By David Hogberg
For a moment, I thought that this editorial criticizing the U.S. Court of Appeals for the District of Columbia's ruling against the Washington, D.C. handgun ban appeared in the New York Times. One expects that sort of hysteria from Pinch's rag. But the Washington Post editorial page, while liberal, is usually, well, reasonable. This led me to two possible conclusions.
Very interesting summary of the state of leftist denial. If the law, statistics, history and the Constitution do not support ones position, appeal to emotion, use hyperbole, and make up figures, while rewriting all those nasty details.
The enviros have been using the David Brower 4-point assault for about 50 years now - with an alarming success rate. We see the same tactics used in a frenzied assault on the 2nd Amendment:
1) Use sweeping generalities with little or no supporting data;
2) Appeal to emotion, not reason;
3) Use carefully selected quotations out of context & offer highly specialized interpretations of those twisted quotes;
Court Rediscovers 2nd Amendment, Liberals Fear Other 'Rights' May Soon be Found
by Mac Johnson (More by this author)
Tragedy struck leftists all across America last week when a federal appeals court reviewing the District of Columbiaâ€™s handgun ban, ruled that the right of the people to keep and bear arms cannot be infringed upon by the District. The court's inexplicable ruling was based on a "radical" interpretation of the recently rediscovered 2nd Amendment to the U.S. Constitution, which reads:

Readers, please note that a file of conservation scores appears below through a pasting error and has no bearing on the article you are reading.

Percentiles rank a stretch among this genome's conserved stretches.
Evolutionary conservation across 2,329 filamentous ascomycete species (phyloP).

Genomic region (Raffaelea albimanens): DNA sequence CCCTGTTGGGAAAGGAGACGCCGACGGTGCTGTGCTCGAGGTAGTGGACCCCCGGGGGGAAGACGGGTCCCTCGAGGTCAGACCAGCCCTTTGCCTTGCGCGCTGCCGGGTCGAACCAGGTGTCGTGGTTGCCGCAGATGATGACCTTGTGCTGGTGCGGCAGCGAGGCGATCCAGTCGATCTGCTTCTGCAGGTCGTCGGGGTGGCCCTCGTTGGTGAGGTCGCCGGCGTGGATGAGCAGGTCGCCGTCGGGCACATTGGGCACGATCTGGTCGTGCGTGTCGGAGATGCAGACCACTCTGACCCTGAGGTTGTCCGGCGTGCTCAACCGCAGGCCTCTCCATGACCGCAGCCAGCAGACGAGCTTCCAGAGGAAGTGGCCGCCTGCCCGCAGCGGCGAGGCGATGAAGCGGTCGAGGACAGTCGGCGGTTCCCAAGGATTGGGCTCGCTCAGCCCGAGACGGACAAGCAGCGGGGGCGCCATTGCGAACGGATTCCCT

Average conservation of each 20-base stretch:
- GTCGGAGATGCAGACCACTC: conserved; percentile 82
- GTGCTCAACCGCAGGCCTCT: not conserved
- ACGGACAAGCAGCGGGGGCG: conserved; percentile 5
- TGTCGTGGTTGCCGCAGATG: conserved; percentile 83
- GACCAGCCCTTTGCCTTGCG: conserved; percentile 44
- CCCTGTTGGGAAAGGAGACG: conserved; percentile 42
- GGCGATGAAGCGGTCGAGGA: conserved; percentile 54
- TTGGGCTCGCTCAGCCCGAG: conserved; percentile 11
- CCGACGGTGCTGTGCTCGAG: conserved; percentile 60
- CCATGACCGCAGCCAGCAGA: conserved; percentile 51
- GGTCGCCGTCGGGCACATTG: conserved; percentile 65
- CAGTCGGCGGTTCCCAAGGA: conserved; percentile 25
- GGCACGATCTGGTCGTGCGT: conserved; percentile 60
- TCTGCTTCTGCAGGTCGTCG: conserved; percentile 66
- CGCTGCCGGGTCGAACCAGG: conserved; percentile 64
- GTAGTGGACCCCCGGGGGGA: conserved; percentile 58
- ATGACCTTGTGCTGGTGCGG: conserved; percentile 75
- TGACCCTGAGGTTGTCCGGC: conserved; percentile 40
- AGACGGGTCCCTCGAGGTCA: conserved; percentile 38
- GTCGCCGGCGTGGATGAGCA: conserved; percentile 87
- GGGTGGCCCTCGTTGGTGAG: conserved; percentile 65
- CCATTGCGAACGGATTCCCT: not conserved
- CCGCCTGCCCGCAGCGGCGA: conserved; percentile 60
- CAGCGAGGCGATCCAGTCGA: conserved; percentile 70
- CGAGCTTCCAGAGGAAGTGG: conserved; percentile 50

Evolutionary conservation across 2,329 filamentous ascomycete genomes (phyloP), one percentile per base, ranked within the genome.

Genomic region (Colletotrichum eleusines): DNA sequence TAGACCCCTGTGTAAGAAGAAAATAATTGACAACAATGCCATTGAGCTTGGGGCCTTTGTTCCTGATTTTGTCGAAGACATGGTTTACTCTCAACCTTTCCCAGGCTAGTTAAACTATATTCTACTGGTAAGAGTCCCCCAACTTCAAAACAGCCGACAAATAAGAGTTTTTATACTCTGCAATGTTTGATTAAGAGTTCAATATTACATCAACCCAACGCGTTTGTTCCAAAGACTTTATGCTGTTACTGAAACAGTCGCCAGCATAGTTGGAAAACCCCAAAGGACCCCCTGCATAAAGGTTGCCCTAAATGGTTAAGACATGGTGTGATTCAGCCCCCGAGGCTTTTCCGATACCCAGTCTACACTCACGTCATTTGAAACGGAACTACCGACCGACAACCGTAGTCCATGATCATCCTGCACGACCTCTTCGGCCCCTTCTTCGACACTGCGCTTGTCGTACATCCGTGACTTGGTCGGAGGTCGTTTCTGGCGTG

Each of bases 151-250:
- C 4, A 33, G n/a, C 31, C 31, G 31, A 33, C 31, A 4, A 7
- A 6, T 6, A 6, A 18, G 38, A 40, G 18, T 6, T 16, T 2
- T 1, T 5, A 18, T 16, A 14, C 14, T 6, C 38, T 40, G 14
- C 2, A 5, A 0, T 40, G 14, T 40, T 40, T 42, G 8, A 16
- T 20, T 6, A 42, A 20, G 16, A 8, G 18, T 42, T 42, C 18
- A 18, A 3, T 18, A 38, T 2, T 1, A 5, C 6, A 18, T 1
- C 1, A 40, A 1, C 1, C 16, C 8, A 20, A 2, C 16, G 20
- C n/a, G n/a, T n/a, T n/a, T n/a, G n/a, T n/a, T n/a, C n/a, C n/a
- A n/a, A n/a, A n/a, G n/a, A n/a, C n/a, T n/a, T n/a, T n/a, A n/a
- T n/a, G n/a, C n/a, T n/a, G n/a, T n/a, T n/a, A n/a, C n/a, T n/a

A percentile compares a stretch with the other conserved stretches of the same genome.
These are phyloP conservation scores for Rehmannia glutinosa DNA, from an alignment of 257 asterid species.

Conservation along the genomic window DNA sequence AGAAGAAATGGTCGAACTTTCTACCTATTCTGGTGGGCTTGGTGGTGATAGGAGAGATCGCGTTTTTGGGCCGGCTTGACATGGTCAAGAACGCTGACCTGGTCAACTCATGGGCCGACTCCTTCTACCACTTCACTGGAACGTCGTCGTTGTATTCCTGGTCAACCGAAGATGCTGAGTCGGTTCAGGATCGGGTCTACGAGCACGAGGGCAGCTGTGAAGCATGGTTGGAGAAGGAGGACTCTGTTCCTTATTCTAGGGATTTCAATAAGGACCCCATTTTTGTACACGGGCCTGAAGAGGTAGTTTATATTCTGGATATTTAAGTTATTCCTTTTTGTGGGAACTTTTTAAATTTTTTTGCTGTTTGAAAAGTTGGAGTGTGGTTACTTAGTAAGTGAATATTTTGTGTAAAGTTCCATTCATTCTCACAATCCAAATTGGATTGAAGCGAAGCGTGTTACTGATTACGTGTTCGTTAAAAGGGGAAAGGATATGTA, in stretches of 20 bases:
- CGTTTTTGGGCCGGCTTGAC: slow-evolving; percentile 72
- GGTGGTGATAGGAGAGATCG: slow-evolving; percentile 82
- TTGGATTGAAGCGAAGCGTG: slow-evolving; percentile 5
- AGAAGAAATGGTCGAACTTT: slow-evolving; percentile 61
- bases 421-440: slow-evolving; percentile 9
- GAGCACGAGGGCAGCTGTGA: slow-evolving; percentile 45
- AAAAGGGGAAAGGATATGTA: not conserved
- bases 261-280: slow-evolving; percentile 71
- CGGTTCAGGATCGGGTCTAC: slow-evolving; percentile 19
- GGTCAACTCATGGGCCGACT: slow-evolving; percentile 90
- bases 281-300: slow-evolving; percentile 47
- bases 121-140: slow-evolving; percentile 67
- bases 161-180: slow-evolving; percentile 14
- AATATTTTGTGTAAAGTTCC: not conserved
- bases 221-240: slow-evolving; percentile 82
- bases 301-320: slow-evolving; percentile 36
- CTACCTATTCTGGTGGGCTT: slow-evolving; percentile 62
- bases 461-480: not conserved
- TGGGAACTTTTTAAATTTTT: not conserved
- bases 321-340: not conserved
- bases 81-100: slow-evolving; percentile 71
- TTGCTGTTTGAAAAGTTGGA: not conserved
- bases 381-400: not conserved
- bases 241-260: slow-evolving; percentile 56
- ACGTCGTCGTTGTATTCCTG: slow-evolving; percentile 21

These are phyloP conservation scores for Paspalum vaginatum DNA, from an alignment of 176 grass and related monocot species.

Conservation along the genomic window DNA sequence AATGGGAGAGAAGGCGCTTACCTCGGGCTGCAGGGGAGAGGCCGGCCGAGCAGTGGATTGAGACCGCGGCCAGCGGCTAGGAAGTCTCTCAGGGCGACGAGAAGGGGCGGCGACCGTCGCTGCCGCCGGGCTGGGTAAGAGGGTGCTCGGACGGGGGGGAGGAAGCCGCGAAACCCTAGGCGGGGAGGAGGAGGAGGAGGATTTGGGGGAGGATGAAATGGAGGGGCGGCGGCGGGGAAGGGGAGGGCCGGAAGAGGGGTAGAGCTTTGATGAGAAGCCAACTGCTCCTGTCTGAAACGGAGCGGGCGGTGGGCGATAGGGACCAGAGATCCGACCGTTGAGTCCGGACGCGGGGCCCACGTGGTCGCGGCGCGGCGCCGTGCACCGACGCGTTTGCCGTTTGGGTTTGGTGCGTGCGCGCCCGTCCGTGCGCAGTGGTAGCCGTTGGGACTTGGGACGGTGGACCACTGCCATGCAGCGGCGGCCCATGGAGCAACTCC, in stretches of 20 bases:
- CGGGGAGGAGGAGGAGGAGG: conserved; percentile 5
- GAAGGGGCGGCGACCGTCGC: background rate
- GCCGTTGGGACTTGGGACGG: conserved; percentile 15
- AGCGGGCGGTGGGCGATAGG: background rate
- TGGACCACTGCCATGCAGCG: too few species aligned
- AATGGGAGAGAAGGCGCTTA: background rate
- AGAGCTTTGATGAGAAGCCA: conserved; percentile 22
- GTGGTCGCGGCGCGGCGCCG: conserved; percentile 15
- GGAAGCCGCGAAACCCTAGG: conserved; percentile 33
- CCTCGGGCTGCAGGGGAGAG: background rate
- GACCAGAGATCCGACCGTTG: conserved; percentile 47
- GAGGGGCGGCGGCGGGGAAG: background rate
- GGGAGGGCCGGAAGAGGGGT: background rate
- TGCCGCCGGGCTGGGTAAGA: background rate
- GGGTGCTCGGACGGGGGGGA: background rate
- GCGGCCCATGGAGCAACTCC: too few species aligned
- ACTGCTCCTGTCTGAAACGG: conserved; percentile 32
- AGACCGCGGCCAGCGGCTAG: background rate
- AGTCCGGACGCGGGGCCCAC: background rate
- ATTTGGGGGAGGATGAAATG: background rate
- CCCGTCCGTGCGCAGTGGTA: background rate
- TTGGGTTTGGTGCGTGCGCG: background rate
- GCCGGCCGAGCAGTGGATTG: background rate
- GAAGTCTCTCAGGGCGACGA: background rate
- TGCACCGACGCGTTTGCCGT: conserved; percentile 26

[b]The Right to Bear Arms in Washington D.C.[/b]
By George Will
Sunday, March 18, 2007
WASHINGTON -- By striking down the District of Columbia's extraordinarily strict gun control law, which essentially bans guns, a federal appeals court may have revived gun control as a political issue. It has been mostly dormant since autumn 2000, when Al Gore decided he was less interested in it than in carrying states such as Michigan and Pennsylvania: "Gore Tables Gun Issue As He Courts Midwest" (The New York Times, Sept. 20, 2000).
We need to modify the US constitution to make it more clearer for Liberal activist judges. I think Maine's constitution does a decent job
Section 16. To keep and bear arms.
Every citizen has a right to keep and bear arms and this right shall never be questioned.
[quote="bonger"]We need to modify the US constitution to make it more clearer for Liberal activist judges. I think Maine's constitution does a decent job
Section 16. To keep and bear arms.
Every citizen has a right to keep and bear arms and this right shall never be questioned.[/quote]
Apparently, we need to remind a lot of people about this amendment. Right now, it seems to read "...shall never be questioned, except by over-zealous local cops, paranoid store owners, granola-crunching commies from Massachusettts, City-minded elitists, and anyone else who doesn't like people carrying guns." Honestly, walk into any store in Maine with a pistol on your side in plain sight. 9 times out of 10 the store owner will ask you to leave, and the 10th time they will ask to see your carry permit.
[size=18]Equal rights under the Second Amendment[/size]
By Ken Blackwell
Thursday, March 29, 2007
On March 9, a good thing happened for people living in the central and inner cities of America: the DC gun ban was declared unconstitutional. The blanket ban on all operational firearms - and every handgun even if that gun doesn't work - was struck down as unconstitutional by a federal appeals court. As a guy who lived in the projects, served as mayor of Cincinnati, and who serves as a member of the National Rifle Association's urban affairs committee,